From the volume of your dinner music, to the folds of your napkins and the garnish on your cocktails, remember that the magic is in the details. As a general rule, I never, ever serve a special meal, of any size or for any occasion, without designing a creative table setting. (I really don’t care for the word, “tablescape,” but if I must…) This is what will set you apart and really make your guests feel special. It is a huge opportunity to “wow” them. Go to Pinterest for inspiration. There are also plenty of crafty, DIY blogs and websites that give excellent tips for this kind of themed home decor.
Make sure you consider the little things, too, like the type and volume of background music (if you’ll have any), how you’ll present your appetizers, and any garnishes you’re using, either on food or drinks.
Rehearse. Timing really is everything.
The last thing you want while your guests are enjoying themselves is to be racing around in the kitchen. You need to pay very close attention to the timing of your courses. The further ahead of time you map out cooking and serving times (Do you have an effective way to keep some dishes warm if they are done ahead of schedule?), the easier the big event will be, which leads me to my final point…
Make it look effortless.
You want to be able to enjoy the meal you’ve planned with your guests. Obviously, if this is a dinner for two, you need to be at the table, not in the kitchen washing dishes or prepping dessert. Plan your menu accordingly.
I’ll give you an example: My mother and her boyfriend came to visit me last summer, and I offered to make them dinner on their first night in town. I knew they would be arriving later in the evening; so, I tailored my menu to fit our schedule. I chose a simple quiche with a salad because I was able to make the crust that morning and let it sit refrigerated until I had to roll it out that evening. The filling was very quick and easy to make. I just had to assemble the quiche and put it in the oven about 30 minutes prior to their arrival time. That gave us plenty of time for cocktails and hors d’oeuvres while the quiche cooled. I made an incredibly simple dessert, consisting of a store-bought lemon pound cake with macerated raspberry sauce, and whipped cream. I prepared the raspberries a few hours ahead of time; so, when it came time for dessert, all I had to do was slice the cake and whip the cream. Because I did all of the hard work well before my guests’ arrival, the kitchen was spotless (well, almost) when they walked in. What clean-up I did have afterward was minor. And, more importantly, I was able to spend the entire evening relaxing with my company instead of frantically preparing our meal.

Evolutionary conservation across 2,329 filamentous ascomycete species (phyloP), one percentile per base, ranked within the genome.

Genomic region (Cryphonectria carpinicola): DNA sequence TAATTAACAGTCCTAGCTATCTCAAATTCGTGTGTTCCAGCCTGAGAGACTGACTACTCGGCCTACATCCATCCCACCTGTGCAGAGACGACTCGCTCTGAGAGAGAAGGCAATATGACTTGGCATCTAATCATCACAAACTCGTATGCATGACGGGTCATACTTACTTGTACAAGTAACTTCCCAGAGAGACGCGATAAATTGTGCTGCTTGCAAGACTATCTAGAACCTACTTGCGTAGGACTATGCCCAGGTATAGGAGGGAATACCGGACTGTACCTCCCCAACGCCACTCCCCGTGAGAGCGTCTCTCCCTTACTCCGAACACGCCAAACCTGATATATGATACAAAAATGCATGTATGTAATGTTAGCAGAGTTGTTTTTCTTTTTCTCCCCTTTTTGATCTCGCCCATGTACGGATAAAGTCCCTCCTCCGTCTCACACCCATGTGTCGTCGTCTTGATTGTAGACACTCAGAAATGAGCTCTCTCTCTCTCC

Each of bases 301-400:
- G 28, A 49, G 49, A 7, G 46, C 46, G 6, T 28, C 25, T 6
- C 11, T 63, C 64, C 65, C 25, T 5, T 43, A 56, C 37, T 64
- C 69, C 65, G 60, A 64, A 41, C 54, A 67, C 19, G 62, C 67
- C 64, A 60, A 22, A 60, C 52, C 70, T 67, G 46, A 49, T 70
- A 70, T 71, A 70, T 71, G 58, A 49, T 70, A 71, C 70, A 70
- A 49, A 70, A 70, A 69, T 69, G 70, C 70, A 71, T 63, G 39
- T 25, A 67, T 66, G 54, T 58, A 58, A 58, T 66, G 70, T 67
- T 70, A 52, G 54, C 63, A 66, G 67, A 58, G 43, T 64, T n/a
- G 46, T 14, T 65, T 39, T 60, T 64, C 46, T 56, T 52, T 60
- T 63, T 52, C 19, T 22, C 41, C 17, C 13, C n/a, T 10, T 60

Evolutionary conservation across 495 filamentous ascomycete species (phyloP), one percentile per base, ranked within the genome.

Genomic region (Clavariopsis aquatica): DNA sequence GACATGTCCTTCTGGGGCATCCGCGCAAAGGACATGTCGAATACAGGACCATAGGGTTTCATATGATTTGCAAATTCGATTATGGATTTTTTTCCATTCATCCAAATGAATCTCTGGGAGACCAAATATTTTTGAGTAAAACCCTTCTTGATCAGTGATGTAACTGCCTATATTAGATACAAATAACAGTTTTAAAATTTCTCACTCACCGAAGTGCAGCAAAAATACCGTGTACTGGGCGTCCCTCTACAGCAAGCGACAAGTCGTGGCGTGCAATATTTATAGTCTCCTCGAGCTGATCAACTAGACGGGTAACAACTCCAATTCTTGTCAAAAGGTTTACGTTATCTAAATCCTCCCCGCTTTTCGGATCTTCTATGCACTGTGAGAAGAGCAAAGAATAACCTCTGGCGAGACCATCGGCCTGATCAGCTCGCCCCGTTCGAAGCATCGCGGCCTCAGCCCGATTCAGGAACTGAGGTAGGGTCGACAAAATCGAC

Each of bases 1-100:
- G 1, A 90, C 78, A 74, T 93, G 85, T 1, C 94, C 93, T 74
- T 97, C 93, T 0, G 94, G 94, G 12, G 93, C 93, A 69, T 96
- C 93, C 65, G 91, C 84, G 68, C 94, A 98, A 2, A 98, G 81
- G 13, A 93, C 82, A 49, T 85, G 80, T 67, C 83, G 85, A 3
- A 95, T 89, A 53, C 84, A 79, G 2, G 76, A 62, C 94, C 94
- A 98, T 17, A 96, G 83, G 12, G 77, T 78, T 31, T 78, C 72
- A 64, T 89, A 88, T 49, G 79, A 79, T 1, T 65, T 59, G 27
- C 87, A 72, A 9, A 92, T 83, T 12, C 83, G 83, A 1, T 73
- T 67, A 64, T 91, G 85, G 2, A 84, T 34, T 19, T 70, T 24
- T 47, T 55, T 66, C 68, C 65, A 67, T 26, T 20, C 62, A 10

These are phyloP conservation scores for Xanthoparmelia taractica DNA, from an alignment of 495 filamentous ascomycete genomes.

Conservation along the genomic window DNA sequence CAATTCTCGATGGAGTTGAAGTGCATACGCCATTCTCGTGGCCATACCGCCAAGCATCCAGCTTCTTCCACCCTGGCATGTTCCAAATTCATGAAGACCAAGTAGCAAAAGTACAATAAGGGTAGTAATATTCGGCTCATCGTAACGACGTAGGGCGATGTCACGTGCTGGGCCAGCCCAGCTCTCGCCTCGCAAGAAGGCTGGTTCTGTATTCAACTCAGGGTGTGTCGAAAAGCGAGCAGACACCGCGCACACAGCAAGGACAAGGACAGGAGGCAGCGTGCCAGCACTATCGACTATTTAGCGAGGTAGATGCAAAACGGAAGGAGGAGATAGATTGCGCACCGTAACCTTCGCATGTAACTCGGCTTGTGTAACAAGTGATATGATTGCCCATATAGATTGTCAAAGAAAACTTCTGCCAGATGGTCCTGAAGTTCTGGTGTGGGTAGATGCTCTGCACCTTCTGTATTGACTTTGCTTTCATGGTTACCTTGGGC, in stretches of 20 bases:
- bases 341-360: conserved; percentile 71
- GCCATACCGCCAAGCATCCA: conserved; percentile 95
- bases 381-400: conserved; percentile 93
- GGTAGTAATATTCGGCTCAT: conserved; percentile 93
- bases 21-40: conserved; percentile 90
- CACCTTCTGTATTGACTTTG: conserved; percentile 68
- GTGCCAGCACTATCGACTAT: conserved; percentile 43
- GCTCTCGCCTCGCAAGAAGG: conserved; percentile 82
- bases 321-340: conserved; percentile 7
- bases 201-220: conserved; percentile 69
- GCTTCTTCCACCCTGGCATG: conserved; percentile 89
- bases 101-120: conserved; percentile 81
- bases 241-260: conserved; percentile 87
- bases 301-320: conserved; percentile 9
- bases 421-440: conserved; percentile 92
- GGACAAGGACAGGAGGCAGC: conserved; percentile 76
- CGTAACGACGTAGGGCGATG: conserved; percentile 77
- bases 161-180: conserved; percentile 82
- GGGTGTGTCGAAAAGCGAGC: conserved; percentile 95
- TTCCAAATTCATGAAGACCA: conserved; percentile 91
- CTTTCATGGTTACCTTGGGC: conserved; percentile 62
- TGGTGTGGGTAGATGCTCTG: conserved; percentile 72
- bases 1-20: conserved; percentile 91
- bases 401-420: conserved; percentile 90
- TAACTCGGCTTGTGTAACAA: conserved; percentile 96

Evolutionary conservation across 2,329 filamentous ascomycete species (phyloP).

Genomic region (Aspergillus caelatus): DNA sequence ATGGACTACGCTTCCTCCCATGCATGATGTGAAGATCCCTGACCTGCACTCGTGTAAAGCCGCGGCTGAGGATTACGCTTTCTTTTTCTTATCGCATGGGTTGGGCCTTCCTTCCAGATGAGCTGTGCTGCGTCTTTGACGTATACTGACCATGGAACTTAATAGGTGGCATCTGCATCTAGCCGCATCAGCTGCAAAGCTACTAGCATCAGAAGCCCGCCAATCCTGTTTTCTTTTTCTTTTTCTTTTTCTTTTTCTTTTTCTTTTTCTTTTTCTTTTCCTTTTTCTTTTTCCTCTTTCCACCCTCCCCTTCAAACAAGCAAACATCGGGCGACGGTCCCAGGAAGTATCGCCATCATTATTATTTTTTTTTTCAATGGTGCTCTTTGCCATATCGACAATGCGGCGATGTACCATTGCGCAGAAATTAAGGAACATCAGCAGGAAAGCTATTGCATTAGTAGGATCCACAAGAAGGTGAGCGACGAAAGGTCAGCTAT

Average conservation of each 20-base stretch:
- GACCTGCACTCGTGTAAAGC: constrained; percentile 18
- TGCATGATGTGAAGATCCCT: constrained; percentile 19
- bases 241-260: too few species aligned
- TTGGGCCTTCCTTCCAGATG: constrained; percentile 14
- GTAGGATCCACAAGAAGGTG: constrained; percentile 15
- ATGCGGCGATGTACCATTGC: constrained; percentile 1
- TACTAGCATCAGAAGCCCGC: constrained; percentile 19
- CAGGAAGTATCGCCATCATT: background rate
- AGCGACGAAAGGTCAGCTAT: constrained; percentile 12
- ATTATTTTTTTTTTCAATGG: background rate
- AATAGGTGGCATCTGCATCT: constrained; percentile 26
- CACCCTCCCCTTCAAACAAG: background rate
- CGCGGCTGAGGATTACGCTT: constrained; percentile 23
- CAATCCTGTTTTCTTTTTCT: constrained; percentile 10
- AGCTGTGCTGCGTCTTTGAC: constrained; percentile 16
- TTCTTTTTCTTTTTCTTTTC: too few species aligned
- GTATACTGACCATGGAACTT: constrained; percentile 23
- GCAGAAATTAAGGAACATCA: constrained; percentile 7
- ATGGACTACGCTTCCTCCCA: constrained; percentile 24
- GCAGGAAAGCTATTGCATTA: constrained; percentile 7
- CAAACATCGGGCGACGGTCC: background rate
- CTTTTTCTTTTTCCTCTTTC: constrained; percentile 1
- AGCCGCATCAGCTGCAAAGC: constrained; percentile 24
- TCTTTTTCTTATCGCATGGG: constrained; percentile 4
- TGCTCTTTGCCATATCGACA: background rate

8 responses to “On the Art of Entertaining”
Great tips! Thanks for posting.
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Glad you enjoyed it! Thank you for reading!
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This post is full of great advice. The one I liked most and think I struggle with the most is the timing factor. My dining room is connected to the kitchen, so anything I do in there gets seen by my guests. I’d like to leave the table as little as possible. I’ve heard a suggestion to serve appetizers in the next room so that finishing touches are out of sight.
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Thank you very much. You know, of all of these, timing is still the one I struggle with the most, too. It’s a good idea to serve appetizers in the next room–I like that. I don’t like to be seen running around the kitchen like a madwoman either. Thanks for the tip and the comment!